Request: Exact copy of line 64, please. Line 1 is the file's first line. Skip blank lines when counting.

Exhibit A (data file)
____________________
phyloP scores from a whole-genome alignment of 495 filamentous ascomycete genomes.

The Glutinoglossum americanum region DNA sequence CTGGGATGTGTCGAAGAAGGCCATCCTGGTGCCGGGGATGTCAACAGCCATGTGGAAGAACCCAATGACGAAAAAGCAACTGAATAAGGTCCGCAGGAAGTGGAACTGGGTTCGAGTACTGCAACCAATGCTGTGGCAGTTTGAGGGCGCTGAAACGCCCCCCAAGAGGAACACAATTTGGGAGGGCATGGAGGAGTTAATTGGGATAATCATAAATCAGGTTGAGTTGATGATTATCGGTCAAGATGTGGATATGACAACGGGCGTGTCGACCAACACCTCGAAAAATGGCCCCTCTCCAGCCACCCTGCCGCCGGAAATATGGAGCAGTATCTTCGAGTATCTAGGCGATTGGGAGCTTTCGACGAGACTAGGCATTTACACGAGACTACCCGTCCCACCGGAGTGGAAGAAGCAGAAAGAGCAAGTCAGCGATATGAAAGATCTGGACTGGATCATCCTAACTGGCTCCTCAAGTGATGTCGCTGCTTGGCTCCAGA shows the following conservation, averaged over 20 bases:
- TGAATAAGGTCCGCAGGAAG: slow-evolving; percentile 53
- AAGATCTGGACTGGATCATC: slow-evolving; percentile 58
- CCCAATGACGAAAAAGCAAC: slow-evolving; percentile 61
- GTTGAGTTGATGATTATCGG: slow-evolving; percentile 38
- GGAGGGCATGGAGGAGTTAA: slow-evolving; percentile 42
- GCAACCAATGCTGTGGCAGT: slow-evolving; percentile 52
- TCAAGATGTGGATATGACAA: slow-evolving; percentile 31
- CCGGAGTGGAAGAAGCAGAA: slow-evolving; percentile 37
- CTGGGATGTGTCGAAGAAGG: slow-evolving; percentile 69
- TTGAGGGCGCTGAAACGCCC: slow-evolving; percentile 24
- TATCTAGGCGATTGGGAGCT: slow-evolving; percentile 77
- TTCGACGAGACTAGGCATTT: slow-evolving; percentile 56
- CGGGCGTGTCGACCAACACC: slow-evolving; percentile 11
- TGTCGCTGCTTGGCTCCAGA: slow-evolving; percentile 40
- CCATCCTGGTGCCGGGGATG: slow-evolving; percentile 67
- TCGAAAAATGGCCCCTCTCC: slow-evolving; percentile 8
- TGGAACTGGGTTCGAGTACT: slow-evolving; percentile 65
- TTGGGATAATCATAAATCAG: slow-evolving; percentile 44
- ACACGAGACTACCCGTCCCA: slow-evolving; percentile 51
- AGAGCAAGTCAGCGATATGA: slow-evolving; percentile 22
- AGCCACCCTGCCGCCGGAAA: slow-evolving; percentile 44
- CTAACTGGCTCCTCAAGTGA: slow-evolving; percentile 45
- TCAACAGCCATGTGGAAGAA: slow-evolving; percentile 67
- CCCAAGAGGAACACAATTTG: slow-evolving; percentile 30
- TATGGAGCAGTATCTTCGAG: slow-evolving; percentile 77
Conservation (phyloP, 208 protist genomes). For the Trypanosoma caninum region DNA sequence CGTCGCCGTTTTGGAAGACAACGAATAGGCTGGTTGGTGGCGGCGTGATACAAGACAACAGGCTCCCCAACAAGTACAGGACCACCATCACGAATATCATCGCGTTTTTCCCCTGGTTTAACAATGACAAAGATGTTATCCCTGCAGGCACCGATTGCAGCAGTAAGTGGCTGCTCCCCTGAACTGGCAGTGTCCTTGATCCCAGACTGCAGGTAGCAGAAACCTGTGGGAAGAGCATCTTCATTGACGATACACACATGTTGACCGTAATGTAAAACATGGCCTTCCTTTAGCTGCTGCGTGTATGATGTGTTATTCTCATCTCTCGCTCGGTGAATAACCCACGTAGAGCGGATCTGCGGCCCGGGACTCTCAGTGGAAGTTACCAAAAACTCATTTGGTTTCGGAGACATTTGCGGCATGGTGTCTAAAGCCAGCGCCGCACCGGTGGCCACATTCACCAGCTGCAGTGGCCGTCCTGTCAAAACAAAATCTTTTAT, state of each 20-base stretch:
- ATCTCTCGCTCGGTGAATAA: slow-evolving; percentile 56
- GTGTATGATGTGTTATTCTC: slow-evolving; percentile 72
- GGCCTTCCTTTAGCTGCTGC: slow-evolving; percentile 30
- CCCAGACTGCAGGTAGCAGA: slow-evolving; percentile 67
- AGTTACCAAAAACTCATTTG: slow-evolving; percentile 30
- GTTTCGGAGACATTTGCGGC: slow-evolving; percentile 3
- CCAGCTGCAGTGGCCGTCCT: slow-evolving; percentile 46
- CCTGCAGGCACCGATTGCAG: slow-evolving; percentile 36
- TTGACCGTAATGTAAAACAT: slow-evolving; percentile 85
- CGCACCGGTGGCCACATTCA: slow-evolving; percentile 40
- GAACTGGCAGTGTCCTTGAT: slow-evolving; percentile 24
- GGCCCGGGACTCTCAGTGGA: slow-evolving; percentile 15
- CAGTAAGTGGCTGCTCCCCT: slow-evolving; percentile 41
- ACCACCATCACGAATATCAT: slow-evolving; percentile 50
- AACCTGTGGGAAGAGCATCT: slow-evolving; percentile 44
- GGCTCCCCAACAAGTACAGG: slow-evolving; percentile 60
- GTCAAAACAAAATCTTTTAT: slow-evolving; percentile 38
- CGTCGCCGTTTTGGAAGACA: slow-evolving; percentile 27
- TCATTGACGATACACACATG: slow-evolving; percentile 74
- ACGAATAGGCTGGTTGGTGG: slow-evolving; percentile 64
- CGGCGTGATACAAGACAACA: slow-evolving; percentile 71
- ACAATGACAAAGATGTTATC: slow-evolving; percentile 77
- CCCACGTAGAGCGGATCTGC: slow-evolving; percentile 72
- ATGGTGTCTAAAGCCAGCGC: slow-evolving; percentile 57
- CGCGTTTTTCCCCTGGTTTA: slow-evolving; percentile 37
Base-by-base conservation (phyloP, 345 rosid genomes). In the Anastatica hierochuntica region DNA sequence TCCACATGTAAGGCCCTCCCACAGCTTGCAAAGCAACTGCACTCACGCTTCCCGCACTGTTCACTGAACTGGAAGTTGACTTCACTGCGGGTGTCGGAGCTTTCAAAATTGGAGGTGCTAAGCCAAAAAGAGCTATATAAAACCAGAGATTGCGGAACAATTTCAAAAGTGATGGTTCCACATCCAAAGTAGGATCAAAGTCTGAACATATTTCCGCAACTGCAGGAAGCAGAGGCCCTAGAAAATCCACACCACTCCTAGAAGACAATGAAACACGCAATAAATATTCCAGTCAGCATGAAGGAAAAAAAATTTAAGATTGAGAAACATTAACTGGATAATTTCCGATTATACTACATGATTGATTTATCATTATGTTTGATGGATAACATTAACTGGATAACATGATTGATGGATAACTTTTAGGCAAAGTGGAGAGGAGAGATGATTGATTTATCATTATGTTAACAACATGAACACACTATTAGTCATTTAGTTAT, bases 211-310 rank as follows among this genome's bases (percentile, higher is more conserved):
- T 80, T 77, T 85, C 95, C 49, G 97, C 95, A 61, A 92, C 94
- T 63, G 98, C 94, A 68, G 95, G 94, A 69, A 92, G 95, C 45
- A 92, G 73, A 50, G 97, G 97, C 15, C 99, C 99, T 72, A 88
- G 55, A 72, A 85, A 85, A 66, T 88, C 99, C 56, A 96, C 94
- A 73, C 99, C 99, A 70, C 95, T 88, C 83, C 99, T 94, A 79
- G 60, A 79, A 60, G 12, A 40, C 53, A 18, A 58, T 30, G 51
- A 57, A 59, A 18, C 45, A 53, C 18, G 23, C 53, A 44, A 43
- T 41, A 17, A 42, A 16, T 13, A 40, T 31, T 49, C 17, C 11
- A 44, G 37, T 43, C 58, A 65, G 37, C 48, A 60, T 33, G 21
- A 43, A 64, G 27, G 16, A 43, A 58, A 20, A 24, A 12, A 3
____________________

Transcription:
- A 43, A 64, G 27, G 16, A 43, A 58, A 20, A 24, A 12, A 3